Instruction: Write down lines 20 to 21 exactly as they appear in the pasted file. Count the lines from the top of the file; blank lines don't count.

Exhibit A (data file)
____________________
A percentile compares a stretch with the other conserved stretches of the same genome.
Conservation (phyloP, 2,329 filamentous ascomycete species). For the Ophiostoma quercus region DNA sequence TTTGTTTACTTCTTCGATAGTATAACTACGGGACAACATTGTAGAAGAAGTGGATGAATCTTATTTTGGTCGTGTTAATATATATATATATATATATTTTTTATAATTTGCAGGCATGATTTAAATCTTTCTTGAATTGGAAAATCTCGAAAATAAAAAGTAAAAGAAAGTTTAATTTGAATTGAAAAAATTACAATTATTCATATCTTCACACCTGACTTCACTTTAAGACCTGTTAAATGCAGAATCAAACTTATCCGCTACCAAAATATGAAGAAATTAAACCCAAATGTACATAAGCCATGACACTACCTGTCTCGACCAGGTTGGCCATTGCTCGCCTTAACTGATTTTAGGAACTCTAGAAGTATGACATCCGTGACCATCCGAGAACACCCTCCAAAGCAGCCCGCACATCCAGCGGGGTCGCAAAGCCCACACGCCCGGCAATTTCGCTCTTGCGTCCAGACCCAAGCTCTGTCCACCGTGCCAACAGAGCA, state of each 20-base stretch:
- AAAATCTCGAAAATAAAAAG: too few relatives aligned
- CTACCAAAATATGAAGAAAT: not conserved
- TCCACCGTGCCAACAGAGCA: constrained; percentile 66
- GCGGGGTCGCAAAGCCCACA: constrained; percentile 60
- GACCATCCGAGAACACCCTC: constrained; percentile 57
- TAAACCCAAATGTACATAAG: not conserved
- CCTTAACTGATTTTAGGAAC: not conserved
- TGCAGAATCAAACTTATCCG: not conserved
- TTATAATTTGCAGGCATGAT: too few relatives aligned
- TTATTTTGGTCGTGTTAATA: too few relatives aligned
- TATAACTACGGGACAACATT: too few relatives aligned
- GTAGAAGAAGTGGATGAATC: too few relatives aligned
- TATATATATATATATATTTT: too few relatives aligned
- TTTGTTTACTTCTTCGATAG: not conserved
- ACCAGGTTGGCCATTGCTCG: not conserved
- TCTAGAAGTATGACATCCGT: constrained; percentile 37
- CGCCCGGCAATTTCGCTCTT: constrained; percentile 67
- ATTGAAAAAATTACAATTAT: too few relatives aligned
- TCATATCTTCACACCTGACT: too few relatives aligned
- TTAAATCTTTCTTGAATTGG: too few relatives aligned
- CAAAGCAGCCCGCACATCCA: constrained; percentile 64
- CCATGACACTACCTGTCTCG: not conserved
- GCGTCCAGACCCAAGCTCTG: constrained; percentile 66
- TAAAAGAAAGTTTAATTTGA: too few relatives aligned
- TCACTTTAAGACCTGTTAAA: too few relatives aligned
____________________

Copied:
- ATTGAAAAAATTACAATTAT: too few relatives aligned
- TCATATCTTCACACCTGACT: too few relatives aligned